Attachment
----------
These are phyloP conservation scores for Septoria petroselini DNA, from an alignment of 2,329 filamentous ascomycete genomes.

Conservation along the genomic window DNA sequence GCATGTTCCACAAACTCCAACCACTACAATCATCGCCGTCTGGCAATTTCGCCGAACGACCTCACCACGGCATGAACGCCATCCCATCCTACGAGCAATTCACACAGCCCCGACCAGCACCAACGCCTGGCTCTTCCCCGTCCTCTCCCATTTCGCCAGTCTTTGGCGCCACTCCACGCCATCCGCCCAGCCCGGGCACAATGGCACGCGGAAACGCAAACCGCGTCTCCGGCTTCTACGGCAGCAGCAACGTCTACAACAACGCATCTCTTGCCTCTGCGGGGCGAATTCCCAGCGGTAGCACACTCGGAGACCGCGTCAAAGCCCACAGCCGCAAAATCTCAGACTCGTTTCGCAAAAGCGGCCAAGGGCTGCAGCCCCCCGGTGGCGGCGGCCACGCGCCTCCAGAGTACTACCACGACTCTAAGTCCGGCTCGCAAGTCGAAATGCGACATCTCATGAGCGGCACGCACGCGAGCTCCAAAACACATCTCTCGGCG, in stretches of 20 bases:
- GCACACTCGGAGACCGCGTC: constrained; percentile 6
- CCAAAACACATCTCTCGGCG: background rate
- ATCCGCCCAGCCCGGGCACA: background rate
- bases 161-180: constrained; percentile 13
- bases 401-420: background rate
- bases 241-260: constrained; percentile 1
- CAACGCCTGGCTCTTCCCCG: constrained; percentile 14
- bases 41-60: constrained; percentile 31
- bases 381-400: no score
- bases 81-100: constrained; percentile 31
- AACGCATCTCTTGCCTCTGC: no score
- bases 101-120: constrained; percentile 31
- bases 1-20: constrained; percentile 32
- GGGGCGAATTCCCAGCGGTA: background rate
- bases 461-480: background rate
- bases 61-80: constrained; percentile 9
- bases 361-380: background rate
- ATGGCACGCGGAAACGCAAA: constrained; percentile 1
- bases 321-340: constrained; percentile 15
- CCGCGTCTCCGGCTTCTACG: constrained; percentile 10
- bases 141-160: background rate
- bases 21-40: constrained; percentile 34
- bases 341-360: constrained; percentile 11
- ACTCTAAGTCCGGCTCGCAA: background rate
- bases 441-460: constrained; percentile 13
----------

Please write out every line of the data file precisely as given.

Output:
These are phyloP conservation scores for Septoria petroselini DNA, from an alignment of 2,329 filamentous ascomycete genomes.

Conservation along the genomic window DNA sequence GCATGTTCCACAAACTCCAACCACTACAATCATCGCCGTCTGGCAATTTCGCCGAACGACCTCACCACGGCATGAACGCCATCCCATCCTACGAGCAATTCACACAGCCCCGACCAGCACCAACGCCTGGCTCTTCCCCGTCCTCTCCCATTTCGCCAGTCTTTGGCGCCACTCCACGCCATCCGCCCAGCCCGGGCACAATGGCACGCGGAAACGCAAACCGCGTCTCCGGCTTCTACGGCAGCAGCAACGTCTACAACAACGCATCTCTTGCCTCTGCGGGGCGAATTCCCAGCGGTAGCACACTCGGAGACCGCGTCAAAGCCCACAGCCGCAAAATCTCAGACTCGTTTCGCAAAAGCGGCCAAGGGCTGCAGCCCCCCGGTGGCGGCGGCCACGCGCCTCCAGAGTACTACCACGACTCTAAGTCCGGCTCGCAAGTCGAAATGCGACATCTCATGAGCGGCACGCACGCGAGCTCCAAAACACATCTCTCGGCG, in stretches of 20 bases:
- GCACACTCGGAGACCGCGTC: constrained; percentile 6
- CCAAAACACATCTCTCGGCG: background rate
- ATCCGCCCAGCCCGGGCACA: background rate
- bases 161-180: constrained; percentile 13
- bases 401-420: background rate
- bases 241-260: constrained; percentile 1
- CAACGCCTGGCTCTTCCCCG: constrained; percentile 14
- bases 41-60: constrained; percentile 31
- bases 381-400: no score
- bases 81-100: constrained; percentile 31
- AACGCATCTCTTGCCTCTGC: no score
- bases 101-120: constrained; percentile 31
- bases 1-20: constrained; percentile 32
- GGGGCGAATTCCCAGCGGTA: background rate
- bases 461-480: background rate
- bases 61-80: constrained; percentile 9
- bases 361-380: background rate
- ATGGCACGCGGAAACGCAAA: constrained; percentile 1
- bases 321-340: constrained; percentile 15
- CCGCGTCTCCGGCTTCTACG: constrained; percentile 10
- bases 141-160: background rate
- bases 21-40: constrained; percentile 34
- bases 341-360: constrained; percentile 11
- ACTCTAAGTCCGGCTCGCAA: background rate
- bases 441-460: constrained; percentile 13